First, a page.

Scottish National Dictionary (1700–)

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GRAB, n. Sc. usages:

1. A thing or things “grabbed,” plunder, booty (Gall. 1824 MacTaggart Gallov. Encycl. 240; Lth., Rnf. 1825 Jam.; Abd., m.Lth. 1955). Sc. 1777 M. Hunter Jnl. (1894) 27:
Grab was a favourite expression among the Light Infantry, and meant any plunder taken by force.
Per. 1903 H. Dryerre Blairgowrie 314:
Nobody seemed particularly anxious to know how he lived, and his horse was chiefly supported by “grab.”

2. An advantageous bargain, an advantage of any kind, often with the idea of greed or dishonesty implied (Bnff., Cld. 1880 Jam.; Cai. 1900 E.D.D.; Bnff., Abd., Ags. 1955). Bnff. 1866 Gregor D. Bnff. 69:
He got a richt grab o' the horse at the roup.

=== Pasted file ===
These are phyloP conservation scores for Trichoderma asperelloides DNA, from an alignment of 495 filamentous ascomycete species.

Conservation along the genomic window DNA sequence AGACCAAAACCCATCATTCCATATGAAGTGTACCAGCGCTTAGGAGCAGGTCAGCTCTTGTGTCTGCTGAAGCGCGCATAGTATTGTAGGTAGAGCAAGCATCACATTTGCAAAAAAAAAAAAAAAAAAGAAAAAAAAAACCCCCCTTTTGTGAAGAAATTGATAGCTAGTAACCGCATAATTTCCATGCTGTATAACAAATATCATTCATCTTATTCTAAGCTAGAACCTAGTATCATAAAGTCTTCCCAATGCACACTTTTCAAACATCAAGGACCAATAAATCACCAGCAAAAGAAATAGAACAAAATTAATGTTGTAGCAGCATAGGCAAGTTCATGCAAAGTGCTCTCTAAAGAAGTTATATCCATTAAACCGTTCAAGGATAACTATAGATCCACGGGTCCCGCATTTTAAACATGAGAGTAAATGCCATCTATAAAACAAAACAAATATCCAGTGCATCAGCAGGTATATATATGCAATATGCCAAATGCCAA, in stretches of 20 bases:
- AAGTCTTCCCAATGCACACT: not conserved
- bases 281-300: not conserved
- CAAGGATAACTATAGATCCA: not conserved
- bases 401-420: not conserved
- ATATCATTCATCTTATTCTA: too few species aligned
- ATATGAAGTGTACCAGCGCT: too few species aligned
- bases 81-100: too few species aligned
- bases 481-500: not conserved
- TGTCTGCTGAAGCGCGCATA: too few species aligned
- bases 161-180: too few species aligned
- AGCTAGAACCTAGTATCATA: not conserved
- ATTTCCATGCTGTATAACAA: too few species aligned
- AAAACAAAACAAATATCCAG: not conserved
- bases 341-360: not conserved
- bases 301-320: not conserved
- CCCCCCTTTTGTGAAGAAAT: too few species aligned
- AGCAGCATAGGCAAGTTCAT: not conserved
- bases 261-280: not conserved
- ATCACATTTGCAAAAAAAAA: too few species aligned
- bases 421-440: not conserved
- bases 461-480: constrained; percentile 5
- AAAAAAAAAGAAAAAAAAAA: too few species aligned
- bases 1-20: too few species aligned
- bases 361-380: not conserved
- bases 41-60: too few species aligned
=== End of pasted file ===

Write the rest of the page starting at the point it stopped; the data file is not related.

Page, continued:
3. A miserly or avaricious person (Sh. rare, Ags., Fif., m.Lth., Ayr., Kcb., Dmf., Rxb. 1955). Cf. Eng. slang grab-all, idem. Edb. 1843 J. Ballantine Gaberlunzie 223:
Ilk muckle grab, ilk little tailor, A' strive to catch ye.
Rnf. 1861 J. Barr Poems 253:
Hae nocht to do wi' greedy grabs.
Ayr. 1882 A. L. Orr Laigh Flichts 42:
A bare-faced, auld, close-fisted grab.

4. In pl.: grips, holds in wrestling or fighting, clutches (Cai.7 1955). Cai.8 1934:
“If a get ma grabs on ye, a'll learn ye.” Heard from an old man in Keiss to some boys teasing him.

5. In comb. tatie grab, the “grabbing” and eating of potatoes by the company at a social gathering from a pot placed in a central position on the table. Per. a.1869 C. Spence Poems (1898) 167:
The last time that we had a spree, He shared the tatie grab wi' me.

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"Grab n.". Dictionary of the Scots Language. 2004. Scottish Language Dictionaries Ltd. Accessed 29 Sep 2020 <>



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